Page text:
A friend recently described GoA level Service Award holders as “Middle Management”, often those who fall into that group find themselves as Deputies to Kingdom Officers, including as Regional Officers, or on Event staffs managing others beneath them. Even simply coordinating aspects of projects with a team of people who will report to/through them.
My friends analogy is not too far from the mark, and regardless of your title in the SCA, it brought something to mind that I feel is an important consideration for anyone who finds themselves at any level of management, be it for a project, an officer role or even outside of the SCA in the modern world. While it can be very important to have your team, or staff, follow your lead, it is even more important, in my honest opinion, to ensure that those who report to/through you, have access to meaningful support.
A key ingredient in any successful leader is going to be responsibility. Not only responsibility for ones own actions, but responsibility when a team member falters. If a person on your team comes to you with difficulty, it is incumbent upon you to help them overcome that hurdle. It is also important that if the job is critical and a person simply is not capable of fill the roll, that they be excused from it, but only after all efforts are exhausted to find a way for them to succeed.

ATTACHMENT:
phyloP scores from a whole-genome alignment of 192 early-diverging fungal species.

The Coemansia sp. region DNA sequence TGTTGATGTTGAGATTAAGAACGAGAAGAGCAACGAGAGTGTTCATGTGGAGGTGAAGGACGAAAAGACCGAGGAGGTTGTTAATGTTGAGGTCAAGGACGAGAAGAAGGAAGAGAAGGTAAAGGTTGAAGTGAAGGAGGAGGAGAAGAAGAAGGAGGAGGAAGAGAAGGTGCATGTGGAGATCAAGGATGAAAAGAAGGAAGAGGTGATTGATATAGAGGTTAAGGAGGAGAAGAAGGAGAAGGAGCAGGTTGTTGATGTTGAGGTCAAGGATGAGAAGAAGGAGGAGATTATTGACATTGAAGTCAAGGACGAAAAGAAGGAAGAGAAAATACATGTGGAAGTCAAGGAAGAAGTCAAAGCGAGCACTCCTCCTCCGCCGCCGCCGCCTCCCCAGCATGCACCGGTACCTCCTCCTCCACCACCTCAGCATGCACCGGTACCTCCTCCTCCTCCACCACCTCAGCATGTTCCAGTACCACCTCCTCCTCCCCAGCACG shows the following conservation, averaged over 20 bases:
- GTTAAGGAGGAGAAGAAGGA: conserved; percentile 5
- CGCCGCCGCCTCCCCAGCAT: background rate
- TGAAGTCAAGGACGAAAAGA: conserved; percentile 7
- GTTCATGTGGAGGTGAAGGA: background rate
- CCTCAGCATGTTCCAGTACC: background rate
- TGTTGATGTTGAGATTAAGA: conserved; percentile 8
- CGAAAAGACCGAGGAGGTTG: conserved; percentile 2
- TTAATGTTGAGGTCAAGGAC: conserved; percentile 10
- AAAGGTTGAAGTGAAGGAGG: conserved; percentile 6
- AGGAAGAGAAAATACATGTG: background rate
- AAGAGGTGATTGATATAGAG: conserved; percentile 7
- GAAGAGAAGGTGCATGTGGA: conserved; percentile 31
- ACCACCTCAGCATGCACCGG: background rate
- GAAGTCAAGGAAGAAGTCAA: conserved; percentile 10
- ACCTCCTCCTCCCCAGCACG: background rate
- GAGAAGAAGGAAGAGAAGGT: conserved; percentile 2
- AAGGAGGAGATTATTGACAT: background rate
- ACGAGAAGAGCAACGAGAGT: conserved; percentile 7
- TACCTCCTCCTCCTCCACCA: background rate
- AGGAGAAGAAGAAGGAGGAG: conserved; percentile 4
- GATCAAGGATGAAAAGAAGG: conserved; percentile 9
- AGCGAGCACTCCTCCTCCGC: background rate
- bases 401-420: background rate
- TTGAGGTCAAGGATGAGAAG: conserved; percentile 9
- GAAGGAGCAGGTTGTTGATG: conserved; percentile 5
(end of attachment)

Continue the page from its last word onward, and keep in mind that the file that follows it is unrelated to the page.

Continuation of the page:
Sometimes, the hardest thing to do is tell someone that it’s not working out, but it is better to ensure that the job is done and done right than to have it fail because someone was not up to the their portion of the work. But we cannot simply write off a failure on a team members work to their own struggles and we cannot expect others to pick up the slack for them when things aren’t coming together. It still falls on the shoulders of our leaders to fight the hardest battles and clear the way for those we are obligated to serve first, our own teams.
Courtesy, Respect and Humility are all valuable in this work, but never put so much importance on them that you are afraid to fulfill your role as the team leader.